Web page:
Travel Guide

Niyang River

Traveling in Nyingchi area of Tibet Autonomous Region, it will be easy to find that all the sceneries on the way are attached to water. Therefore, local Tibetans of this region are all bear a remarkable reverence towards various forms of water and mountains as well. Generally speaking, Tibetans reputed the river as “Qu” and the lake as “Cuo”, for example, the Namtso Lake. Meanwhile, the Niyang River is also known as the Mother River as well. The beauty of the river exists exactly in its clear water. Especially at the beginning of autumn, the still river is as green as an emerald and the water of subcritical slow is as clear as a jade. In addition, the flowing water splashed numerous white sprays that formed three sorts of visual shock.

Being one of the five major tributaries of the Brahmaputra River, this famous and beautiful Niyang River is originated from the west side of Mila Mountain with a total length of 307.5 km, flew into the Yarlung Tsangpo River in the vincinity of Nyingchi County from west to east. Due to its low content of sediment in this river, Nyang River looks extremely clear and pure just like a green jade ribbon winding its way towards its destination and also as if a giant dragon walking down all the way from the high mountain and passing through the primeval forest until its afflux of the Brahmaputra River. During the convergence of Niyang River and the Yarlung Tsangpo River, it makes a clear distinction between purity and impurity since the Niyang River is clear and flows rapidly while the Yarlung Tsangpo River is turbid and slow. After the confluence of the two rivers, Niyang River flows against the current which forms the backflow wonders.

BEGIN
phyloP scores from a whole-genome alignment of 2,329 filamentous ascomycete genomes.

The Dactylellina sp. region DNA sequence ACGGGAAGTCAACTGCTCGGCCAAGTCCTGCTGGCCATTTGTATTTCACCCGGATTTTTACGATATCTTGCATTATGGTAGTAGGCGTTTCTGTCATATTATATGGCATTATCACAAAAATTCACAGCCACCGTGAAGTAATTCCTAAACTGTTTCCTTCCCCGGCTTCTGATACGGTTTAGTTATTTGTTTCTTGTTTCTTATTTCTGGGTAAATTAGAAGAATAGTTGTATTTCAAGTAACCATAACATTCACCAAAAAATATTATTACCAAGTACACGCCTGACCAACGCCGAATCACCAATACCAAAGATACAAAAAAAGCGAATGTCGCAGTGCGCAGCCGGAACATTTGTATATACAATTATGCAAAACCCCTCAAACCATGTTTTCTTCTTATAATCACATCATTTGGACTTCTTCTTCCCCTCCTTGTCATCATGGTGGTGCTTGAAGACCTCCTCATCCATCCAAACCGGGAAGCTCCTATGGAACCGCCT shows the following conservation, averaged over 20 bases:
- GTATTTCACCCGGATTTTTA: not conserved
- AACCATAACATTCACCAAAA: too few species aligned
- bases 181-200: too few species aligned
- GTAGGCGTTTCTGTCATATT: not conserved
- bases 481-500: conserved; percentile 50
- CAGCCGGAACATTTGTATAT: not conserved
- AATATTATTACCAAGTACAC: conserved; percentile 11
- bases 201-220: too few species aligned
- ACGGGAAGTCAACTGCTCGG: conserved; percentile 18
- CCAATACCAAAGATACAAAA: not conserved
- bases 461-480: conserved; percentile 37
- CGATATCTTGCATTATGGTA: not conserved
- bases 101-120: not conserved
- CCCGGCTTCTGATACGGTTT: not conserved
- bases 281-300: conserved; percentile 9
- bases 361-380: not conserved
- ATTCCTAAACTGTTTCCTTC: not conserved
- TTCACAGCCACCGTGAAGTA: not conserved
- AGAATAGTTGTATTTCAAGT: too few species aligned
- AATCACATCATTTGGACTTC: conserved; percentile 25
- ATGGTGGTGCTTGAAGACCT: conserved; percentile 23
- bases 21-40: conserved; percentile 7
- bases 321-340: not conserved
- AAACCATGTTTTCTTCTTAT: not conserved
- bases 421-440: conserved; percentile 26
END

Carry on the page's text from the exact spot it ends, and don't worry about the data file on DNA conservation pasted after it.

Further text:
Niyang River, with a total length of 307.5 km is located on the Tibetan Plateau and covers a vast basin area of 17.5 thousand square km, ranking the fourth among all the tributaries of the Yarlung Tsangpo River but containing an enormous amount of water which is only second to that of Palong Tsangpo River. Known as the “Mother River” in the Gongbu district, Tibet Autonomous Region, Niyang River is also called “Niangqu” which refers to tears of goddess. Along both sides of the river planted intact vegetation that consists of the exquisite scenery of Nyang River. On the other hand, there are a variety of wild birds near Nyang River and also a region of over-wintering for the black-necked cranes of Tibet at the same time.